I believe that the draft Bill gives the Minister too much control over the certification authorities. Furthermore, the Minister’s role, for example, defining what a secure electronic signature is, is highly technical. This is specialised knowledge that unfortunately may be over the head of the average Minister. To be able to carry out the

To be able to carry out the mandate given to him or her in this Bill, the Minister will probably outsource or hire people that have the relevant knowledge of the technicalities and procedures involved in the making and use of secure electronic signatures.

Electronic contracts, data messages will be recognised

Where a law requires information to be in writing, electronic communication will suffice if the information contained therein is accessible to be usable for subsequent reference. For example, it is a legal requirement that contracts are in writing. This Bill permits the formation of contracts through use of electronic communications.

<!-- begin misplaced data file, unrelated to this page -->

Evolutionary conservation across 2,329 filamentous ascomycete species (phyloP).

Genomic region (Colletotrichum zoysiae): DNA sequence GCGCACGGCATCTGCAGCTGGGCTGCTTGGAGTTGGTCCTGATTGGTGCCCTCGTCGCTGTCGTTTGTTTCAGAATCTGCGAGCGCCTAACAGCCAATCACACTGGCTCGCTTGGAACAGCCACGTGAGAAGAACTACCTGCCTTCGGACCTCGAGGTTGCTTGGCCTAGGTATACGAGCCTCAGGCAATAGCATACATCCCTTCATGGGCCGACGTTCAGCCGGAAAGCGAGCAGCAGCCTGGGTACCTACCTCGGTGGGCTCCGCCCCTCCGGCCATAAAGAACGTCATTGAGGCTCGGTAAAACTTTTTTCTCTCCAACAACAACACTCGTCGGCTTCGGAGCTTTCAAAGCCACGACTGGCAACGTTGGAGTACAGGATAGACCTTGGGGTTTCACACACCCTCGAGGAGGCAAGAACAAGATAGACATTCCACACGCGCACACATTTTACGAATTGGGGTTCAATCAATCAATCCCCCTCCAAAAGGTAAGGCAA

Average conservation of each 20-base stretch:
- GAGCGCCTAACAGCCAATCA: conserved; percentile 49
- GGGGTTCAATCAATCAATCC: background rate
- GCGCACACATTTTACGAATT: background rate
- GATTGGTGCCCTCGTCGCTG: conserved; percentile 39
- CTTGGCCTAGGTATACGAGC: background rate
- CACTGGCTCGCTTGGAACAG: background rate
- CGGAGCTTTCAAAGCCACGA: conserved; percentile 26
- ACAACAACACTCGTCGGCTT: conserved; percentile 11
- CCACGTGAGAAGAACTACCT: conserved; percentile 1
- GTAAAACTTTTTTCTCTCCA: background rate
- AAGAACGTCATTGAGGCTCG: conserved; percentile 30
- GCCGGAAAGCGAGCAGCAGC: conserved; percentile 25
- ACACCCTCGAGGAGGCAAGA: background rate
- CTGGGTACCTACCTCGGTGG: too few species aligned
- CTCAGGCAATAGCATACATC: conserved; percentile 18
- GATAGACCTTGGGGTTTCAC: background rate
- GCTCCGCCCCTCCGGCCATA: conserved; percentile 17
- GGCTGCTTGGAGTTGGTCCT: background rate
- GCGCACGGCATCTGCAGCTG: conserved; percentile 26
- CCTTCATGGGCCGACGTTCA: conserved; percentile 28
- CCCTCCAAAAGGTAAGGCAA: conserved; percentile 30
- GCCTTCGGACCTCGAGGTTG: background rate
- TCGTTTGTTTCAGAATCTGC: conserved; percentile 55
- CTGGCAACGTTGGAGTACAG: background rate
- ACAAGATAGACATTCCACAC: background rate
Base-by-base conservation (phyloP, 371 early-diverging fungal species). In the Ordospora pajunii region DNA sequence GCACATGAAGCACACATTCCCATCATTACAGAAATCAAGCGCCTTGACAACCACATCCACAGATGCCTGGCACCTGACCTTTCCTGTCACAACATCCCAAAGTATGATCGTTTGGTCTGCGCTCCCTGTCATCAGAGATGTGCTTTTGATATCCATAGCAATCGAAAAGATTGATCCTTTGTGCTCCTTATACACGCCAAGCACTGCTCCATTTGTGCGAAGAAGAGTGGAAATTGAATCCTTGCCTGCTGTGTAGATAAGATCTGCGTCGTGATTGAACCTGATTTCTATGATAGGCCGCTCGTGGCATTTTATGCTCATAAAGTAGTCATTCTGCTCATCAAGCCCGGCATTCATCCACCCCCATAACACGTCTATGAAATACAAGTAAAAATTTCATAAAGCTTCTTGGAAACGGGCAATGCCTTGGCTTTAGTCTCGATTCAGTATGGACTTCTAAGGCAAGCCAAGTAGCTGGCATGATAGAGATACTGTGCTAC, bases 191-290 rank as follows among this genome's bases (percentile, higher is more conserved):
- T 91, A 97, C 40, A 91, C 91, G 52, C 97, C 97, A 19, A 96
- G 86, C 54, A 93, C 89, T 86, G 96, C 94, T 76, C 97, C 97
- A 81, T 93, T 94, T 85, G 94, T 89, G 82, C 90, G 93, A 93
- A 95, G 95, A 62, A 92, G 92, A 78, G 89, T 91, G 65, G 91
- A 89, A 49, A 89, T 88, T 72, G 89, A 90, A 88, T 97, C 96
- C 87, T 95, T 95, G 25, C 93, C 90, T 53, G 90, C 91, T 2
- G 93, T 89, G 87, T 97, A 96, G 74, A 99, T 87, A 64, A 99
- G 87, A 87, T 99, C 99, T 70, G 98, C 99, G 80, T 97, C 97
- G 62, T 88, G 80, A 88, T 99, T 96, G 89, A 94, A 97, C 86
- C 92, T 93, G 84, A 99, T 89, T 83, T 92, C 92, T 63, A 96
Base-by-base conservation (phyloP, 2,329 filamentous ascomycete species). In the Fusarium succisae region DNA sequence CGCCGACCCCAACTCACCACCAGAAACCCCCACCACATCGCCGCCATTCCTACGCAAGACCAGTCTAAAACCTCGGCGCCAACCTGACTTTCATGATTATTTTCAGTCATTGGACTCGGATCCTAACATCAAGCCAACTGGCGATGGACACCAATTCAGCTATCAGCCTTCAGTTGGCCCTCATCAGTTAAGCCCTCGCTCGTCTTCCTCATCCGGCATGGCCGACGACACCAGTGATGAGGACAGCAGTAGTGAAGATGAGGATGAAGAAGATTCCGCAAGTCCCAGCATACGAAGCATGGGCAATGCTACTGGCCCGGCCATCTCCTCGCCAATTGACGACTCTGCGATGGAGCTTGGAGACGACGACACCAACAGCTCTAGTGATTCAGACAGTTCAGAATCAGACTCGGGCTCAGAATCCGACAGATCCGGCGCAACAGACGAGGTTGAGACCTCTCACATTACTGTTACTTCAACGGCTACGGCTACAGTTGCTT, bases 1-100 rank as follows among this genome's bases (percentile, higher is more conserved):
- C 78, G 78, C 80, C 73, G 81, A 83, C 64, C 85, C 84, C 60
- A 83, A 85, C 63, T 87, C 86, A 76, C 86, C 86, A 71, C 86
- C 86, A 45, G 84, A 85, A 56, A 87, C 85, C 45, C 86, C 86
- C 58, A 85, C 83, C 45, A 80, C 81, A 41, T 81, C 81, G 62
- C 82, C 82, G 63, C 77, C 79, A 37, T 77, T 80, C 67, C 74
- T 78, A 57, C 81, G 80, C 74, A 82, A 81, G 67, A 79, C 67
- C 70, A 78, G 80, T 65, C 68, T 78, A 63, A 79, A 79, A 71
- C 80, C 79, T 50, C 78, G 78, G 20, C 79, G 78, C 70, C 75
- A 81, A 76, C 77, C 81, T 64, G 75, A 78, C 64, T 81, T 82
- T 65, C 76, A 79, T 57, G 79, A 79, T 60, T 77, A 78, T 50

This Bill makes it clear that a data message cannot be denied legal effect, validity, or enforceability solely on the ground that it is in the form of an electronic communication.

Some legal actions still need to be executed on good old pen and paper. For example, the conveyance of immovable property or a contract for the transfer of any interest in immovable property.

This may be an attempt to reduce the likelihood of using electronic communications as a means of committing fraud. The Bill does not force anyone to accept or use e-transactions; however, a person’s conduct may infer an agreement to use or accept electronic communications.

Regulation on e-commerce transactions

The e-commerce aspect of the draft Bill requires each supplier to display information about themselves and their range of products and services. After the conclusion of an electronic transaction, the supplier must give the buyer an opportunity to review the electronic transaction.

This allows the buyer to correct any mistakes, or to withdraw from the transaction completely. A supplier has 30 days to supply the goods bought. Where the supplier has failed to supply goods within this 30-day period, the buyer can give a written notice requesting the cancellation of the order and return of the money used.